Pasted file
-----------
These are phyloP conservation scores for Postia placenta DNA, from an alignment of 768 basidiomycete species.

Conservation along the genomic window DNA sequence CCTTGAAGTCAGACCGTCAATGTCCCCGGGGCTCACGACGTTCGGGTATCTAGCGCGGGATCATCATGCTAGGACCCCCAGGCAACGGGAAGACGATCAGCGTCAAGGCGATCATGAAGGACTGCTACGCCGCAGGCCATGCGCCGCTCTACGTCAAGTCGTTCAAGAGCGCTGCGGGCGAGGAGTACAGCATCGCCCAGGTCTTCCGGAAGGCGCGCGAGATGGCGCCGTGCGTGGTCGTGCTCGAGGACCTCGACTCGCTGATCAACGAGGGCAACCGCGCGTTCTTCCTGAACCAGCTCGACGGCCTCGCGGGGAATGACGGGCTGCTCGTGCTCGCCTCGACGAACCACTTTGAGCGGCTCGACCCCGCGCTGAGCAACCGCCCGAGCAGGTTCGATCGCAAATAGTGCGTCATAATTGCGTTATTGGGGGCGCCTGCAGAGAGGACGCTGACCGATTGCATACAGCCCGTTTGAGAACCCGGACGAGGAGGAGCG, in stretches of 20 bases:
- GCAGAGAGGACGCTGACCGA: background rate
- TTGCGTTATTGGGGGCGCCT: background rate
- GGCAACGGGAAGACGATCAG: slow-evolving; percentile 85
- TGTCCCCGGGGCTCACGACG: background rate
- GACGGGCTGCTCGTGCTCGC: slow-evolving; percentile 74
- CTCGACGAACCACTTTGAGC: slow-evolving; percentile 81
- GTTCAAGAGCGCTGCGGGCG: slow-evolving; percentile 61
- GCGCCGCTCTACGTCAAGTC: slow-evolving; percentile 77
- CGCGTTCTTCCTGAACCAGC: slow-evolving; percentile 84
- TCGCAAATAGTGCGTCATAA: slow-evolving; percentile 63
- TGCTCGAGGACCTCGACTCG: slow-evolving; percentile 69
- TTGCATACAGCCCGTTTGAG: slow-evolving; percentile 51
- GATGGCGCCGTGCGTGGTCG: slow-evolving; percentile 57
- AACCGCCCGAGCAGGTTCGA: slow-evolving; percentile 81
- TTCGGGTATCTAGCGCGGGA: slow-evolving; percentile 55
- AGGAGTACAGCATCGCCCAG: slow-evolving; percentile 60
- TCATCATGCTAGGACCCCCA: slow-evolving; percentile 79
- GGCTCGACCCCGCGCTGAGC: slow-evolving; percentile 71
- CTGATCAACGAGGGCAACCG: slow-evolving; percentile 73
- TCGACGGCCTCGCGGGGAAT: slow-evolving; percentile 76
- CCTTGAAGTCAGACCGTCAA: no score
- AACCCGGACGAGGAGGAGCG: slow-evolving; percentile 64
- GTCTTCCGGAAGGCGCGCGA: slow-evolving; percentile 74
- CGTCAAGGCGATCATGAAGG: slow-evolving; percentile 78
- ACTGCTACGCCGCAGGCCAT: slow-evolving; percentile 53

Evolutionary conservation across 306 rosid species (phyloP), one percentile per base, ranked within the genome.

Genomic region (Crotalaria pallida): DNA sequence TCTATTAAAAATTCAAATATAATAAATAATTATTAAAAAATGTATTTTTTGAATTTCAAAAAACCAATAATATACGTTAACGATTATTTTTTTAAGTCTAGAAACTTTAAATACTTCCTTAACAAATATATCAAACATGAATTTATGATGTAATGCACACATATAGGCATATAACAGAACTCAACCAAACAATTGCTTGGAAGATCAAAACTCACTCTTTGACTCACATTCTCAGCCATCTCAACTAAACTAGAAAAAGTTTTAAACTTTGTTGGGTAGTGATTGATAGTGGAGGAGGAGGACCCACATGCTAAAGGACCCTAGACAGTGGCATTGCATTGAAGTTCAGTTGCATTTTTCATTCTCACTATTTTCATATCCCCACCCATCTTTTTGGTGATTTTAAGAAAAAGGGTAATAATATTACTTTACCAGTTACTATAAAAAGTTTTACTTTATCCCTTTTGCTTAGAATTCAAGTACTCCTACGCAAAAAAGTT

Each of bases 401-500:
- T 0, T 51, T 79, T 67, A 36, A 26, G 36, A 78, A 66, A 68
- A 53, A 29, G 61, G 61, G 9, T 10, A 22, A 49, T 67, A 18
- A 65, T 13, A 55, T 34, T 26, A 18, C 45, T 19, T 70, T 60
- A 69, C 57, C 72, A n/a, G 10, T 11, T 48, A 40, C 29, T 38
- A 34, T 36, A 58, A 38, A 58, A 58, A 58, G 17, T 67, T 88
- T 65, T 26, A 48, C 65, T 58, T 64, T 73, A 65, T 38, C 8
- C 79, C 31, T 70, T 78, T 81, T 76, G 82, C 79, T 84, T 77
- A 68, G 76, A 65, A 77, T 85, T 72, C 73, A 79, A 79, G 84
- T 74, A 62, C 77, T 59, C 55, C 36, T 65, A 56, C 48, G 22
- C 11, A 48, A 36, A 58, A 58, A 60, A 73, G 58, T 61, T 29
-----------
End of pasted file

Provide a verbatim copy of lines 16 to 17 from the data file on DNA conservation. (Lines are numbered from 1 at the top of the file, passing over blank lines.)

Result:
- AACCGCCCGAGCAGGTTCGA: slow-evolving; percentile 81
- TTCGGGTATCTAGCGCGGGA: slow-evolving; percentile 55